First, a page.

Butter Cow at Ohio State Fair

Photo courtesy of ADA Mideast

On a visit to the Ohio State Fair, you’re bound to see award- winning livestock and their dedicated 4-H exhibitors, exciting games and attractions, furry animals at the petting zoo, pony rides and pig races and well-known artists singing live onstage. But there’s another attraction that has been a tradition since the early 1900s – the famous butter cow.

“The butter sculpture display is one of the most loved traditions of the Ohio State Fair,” says Jenny Hubble, senior vice president of communications for the American Dairy Association Mideast, which represents dairy farmers in Ohio and West Virginia. “Ohio’s dairy farmers are proud to support it.”

The tradition began in 1903, when The Ohio State University and dairy processors of Ohio sponsored butter-sculpting contests at the fair. There were no restrictions on what the sculptures needed to be, and the first butter cow and calf were turned in by T. Shelton & Company, distributors of Sunbury Co-Operative Creamery Butter.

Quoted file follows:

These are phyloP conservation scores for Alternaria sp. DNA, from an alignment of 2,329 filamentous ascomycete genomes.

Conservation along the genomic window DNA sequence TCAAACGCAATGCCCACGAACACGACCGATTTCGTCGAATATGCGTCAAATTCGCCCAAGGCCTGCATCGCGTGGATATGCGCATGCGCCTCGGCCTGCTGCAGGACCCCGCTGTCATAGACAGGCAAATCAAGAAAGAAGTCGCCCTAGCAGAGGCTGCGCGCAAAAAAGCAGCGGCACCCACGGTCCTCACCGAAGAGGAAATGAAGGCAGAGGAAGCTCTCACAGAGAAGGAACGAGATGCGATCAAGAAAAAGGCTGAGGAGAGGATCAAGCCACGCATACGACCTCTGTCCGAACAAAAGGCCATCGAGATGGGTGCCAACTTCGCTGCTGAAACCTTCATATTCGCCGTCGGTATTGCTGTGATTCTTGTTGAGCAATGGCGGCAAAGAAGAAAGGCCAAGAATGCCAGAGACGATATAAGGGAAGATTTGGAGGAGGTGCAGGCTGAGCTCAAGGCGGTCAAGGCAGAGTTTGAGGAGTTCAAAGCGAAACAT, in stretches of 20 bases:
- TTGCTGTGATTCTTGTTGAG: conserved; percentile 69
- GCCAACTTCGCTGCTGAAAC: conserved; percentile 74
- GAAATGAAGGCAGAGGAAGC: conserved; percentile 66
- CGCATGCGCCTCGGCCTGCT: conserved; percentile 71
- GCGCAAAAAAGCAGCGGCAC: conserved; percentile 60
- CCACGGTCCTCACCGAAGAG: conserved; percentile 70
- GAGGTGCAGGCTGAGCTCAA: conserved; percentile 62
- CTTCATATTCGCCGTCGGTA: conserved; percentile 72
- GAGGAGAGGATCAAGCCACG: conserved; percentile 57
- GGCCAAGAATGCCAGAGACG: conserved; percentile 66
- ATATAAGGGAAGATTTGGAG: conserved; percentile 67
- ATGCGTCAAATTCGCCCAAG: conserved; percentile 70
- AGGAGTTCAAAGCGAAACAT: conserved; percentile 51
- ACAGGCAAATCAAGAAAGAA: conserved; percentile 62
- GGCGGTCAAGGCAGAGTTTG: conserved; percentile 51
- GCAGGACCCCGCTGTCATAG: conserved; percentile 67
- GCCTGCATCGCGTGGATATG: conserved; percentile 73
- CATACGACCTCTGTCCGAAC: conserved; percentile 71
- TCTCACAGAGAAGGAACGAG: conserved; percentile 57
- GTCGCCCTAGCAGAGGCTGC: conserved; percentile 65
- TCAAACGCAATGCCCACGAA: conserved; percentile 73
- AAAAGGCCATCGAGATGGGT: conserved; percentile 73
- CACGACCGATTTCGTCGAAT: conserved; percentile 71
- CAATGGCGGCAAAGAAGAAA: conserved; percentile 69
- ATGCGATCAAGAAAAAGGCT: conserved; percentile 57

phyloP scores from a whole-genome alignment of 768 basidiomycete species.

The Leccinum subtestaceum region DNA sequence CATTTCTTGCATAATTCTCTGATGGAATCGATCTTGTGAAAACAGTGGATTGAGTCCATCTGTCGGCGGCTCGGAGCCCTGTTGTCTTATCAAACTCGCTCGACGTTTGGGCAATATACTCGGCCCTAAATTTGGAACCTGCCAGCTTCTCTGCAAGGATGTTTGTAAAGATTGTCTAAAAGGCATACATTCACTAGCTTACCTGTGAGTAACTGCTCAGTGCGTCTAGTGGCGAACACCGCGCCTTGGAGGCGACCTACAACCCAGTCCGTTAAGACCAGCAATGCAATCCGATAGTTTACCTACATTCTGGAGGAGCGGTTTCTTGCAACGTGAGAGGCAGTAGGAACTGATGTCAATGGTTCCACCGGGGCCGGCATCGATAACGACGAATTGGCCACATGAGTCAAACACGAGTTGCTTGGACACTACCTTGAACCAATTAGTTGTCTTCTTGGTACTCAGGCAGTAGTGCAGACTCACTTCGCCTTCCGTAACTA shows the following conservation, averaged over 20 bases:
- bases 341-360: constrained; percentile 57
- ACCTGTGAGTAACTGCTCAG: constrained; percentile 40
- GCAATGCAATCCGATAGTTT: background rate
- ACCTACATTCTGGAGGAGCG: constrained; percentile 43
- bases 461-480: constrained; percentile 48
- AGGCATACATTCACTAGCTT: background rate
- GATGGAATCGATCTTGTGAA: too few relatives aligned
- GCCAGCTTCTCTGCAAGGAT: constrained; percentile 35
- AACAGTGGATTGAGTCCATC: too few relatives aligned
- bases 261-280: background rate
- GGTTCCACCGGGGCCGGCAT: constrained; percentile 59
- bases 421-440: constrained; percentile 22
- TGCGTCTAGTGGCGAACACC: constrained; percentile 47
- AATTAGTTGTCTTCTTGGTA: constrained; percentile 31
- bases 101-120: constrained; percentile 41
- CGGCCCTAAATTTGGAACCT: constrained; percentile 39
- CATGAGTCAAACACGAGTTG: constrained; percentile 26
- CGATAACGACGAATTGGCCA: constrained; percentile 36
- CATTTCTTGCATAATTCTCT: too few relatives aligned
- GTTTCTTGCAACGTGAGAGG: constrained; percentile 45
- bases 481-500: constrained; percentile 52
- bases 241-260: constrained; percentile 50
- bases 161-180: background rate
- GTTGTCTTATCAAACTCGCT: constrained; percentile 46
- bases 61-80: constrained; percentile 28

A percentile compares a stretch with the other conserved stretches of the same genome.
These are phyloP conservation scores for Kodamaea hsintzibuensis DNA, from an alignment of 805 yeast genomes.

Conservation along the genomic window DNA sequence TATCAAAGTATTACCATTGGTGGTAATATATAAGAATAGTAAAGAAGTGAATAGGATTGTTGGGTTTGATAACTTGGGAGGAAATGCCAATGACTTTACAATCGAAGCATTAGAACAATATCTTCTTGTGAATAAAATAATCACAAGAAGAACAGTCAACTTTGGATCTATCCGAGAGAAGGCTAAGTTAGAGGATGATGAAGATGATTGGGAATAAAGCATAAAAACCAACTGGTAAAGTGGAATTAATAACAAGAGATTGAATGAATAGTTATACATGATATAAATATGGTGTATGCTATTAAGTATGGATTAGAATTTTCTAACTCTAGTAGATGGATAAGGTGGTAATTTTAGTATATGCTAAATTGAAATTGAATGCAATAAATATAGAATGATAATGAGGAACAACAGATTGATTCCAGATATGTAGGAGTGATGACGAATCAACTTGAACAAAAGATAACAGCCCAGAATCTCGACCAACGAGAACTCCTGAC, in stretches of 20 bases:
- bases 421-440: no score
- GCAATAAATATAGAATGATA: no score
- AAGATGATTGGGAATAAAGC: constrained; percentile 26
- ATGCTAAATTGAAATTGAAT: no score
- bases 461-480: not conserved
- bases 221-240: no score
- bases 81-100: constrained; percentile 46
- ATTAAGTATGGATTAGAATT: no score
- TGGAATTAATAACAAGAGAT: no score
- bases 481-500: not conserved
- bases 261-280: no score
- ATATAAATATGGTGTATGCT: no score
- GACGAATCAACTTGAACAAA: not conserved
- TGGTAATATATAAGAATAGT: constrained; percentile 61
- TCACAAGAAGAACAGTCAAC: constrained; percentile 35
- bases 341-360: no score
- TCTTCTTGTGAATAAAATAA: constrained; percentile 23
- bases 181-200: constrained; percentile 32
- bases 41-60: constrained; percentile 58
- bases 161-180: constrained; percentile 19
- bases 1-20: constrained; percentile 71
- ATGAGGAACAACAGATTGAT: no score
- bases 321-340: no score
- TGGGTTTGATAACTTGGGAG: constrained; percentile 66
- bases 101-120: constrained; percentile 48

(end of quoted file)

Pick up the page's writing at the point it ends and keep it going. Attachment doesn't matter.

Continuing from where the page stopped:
The cow and calf were so popular that after the Dairy Products Building was constructed in the 1920s, the bovine butter sculptures found a permanent home. Today, the American Dairy Association Mideast sponsors the exhibit, enlisting a team of technical sculptors to create the pieces each year. More than 500,000 visitors stop by the Dairy Products Building to see the sculptures, plus enjoy tasty cheese sandwiches and ice cream.

“The Dairy Products Building and the annual butter display help showcase Ohio’s dairy farmers and the products they produce,” Hubble says.

Other butter figures have been added to the display, with the subject changing every year, but making sure to stay noncontroversial and reflect optimism. Previous displays have included a tribute to Ohio High School Athletes, 4-H, the Cleveland Cavaliers NBA Championship, Ohio as the nation’s leader in Swiss cheese, The Ohio State Buckeyes and lots more.

The butter display takes a lengthy 500 hours to complete, 400 of which are spent sculpting. The butter – all 2,000 pounds of it – is donated in part by the Dairy Farmers of America. The completed sculptures are housed in a walk-in cooler at 46 degrees Fahrenheit, which also houses the winning cheeses from the Ohio State Fair cheese contest.

The exhibit holds true to Ohio agriculture’s commitment to sustainability, and after the fair is over, the butter is recycled and refined into an ingredient that’s used for animal feed, tires, cosmetics and more. Learn more about the butter cow’s tradition at ohiostatefair.com/butter-cow.